Our first term is over, though it feels as though we’ve all only just settled in. The ten weeks have passed so quickly, in a flurry of workshops, conferences, seminars, critique sessions and typographic delights. I’m feeling lucky to be able to spend this year doing something I enjoy so much at a department with such a great name.

Progress on my typeface is going well, I think. I had the chance to talk to Fiona about my Burmese letters, and we agreed that there was definitely room for improvement. The thing that puzzled her was the inconsistent stroke modulation (see image) which didn’t seem to follow any pattern.

Referring back to the images of old manuscripts and Burmese folding books, we noticed that the heaviest parts of the stroke were often at the tops of the letters, and followed a pattern consistent with the pen-tooling of other Indian scripts, namely having the pen angled the opposite way from the normal Latin model. Unfortunately in my enthusiasm to create something new and exciting, I’d put the stress all over the place, and had to agree that whilst the letters might look interesting, they wouldn’t do a very coherent job at forming words since the eye would be drawn up-down-up-down, rather than along the reading line. Worse, the overall texture of the paragraph would be rather spotty. I’d been seeing the glyphs primarily as cool shapes, instead of as word components. I guess that’s about the worst thing a type designer can say!

Fiona suggested looking at some more Burmese manuscripts, in fact as many as possible, to try and work out the best model to follow. It’s also helpful to look at other south and southeast Asian scripts. The letters of these are typically drawn hanging from the headline (see image above), rather than sitting on a baseline, which lends further support to the idea of stressing the tops of the letters. In fact I noticed with curiosity on one Burmese folding book that the letters had been drawn hanging from a faint ruled guideline. This came as no surprise to Fiona: “It’s a Brahmic script”. I need to be faithful to that ancestry to make it authentically Burmese. Strangely I didn’t feel discouraged by the prospect of starting again: it’s the first time I’ve tried drawing Burmese and if my first Latin is anything to go by (below), first designs are never really very clever! That it will also look more harmonious and read more smoothly only makes me more excited to revise and redraw.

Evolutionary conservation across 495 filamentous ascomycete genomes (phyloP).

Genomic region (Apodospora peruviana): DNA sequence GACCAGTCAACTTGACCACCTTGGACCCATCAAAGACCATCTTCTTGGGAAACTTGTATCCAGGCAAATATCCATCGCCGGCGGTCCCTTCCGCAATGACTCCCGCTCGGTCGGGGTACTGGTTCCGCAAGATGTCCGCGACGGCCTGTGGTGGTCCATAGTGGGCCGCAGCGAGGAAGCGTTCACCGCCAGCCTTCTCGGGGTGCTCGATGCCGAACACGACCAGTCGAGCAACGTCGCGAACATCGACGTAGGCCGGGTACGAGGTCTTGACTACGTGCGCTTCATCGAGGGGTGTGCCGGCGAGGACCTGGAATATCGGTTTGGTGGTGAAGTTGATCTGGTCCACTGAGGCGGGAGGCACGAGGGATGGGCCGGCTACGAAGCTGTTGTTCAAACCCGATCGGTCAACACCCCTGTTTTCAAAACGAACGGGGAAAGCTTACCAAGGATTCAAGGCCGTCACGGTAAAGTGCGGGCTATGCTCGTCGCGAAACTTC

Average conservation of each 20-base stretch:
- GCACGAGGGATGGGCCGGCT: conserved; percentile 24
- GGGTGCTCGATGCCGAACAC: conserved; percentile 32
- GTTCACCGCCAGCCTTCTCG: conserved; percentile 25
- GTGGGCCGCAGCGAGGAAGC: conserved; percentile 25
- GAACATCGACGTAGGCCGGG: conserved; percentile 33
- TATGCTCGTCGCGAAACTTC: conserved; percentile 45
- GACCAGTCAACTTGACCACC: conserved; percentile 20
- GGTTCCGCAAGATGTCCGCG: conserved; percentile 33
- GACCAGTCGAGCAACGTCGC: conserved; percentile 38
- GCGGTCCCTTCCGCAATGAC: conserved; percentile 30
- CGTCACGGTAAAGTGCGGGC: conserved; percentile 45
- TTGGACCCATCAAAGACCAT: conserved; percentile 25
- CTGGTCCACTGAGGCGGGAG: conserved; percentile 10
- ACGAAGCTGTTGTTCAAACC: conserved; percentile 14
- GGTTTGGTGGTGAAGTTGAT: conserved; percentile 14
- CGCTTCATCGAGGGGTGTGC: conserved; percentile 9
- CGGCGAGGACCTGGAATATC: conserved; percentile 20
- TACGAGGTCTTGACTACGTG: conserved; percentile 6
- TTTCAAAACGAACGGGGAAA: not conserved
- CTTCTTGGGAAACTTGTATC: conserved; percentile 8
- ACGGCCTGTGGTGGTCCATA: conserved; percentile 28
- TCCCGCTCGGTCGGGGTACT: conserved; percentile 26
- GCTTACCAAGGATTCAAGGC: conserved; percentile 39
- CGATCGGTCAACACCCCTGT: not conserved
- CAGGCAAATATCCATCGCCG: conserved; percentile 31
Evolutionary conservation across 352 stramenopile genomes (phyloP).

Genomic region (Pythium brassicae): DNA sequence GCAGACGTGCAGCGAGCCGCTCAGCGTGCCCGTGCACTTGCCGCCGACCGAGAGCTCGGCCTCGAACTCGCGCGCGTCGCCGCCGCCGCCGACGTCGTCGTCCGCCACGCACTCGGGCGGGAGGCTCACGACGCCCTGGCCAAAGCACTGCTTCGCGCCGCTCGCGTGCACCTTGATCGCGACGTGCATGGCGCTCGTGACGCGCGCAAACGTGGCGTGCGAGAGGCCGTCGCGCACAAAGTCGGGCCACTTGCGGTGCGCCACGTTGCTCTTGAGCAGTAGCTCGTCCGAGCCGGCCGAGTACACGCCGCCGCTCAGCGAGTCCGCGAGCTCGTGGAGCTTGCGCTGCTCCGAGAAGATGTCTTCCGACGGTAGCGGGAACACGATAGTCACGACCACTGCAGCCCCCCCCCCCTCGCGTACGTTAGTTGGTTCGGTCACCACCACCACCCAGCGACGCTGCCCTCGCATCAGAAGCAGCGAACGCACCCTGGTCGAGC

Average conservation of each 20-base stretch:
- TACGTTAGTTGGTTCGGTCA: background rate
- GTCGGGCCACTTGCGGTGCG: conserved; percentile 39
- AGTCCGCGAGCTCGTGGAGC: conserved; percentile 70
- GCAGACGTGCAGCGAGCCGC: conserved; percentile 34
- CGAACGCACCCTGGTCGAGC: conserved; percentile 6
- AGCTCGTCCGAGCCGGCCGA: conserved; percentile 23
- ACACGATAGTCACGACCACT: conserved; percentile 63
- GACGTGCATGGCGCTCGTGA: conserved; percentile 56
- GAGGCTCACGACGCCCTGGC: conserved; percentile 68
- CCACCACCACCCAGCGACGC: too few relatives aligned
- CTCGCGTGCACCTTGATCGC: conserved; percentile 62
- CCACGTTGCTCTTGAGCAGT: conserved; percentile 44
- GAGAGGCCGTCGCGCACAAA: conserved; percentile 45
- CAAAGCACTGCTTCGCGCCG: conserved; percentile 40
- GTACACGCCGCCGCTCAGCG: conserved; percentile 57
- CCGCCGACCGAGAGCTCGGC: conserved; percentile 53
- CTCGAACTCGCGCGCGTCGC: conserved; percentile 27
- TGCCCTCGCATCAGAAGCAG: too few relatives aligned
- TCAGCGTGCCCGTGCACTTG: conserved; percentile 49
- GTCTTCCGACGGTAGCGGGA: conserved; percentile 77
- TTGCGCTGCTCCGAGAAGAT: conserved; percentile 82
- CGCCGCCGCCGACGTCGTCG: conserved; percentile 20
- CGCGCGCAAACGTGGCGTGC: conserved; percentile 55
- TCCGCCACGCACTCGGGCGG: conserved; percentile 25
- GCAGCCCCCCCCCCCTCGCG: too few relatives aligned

(My first attempt at drawing letters from 2007. In this rather unassured design — just look at that skinny f! — I was seeing the shapes as discrete entities rather than drawing them to fit well together in words and actually paragraphs. You can see I was drawing them at large scale on the screen as the serifs are tiny.)

Anyway, back to my Latin. We hadn’t had group critique with Gerry for a very long time, so people had generally made a lot of new things to show him.

I was quite certain my serif cut was heading in a good direction; and now having had Gerard’sspacingletterfitting workshop twice, feel much more confident about the whole thing. Also I should mention one of last year’s students, Julián, who’s been working in the department, has been very generous with critique and advice about spacing. One piece of advice was that the space between two lowercase /o/s should be about the same as the lowercase stem width. This provided a foundation from which to overhaul the spacing, and I think it really works.

Gerry seems to know what sort of feedback is useful. For me, it’s mainly been things I’ve overlooked or haven’t noticed, rather than raising stylistic questions about what makes an /a/ an /a/ for example. My odd rectangular serif-terminal features on the /a/, /c/, /s/ and /z/ weren’t all the same shape, sometimes being square and other times trapezoid, so that needed attention. The same shape on the diagonals made letters like /w/ too dark — I’m still not quite sure how to resolve that. My /x/ had a disjointed appearance where I’d offset the thick strokes too much at the centre. Here’s progress on the serif face.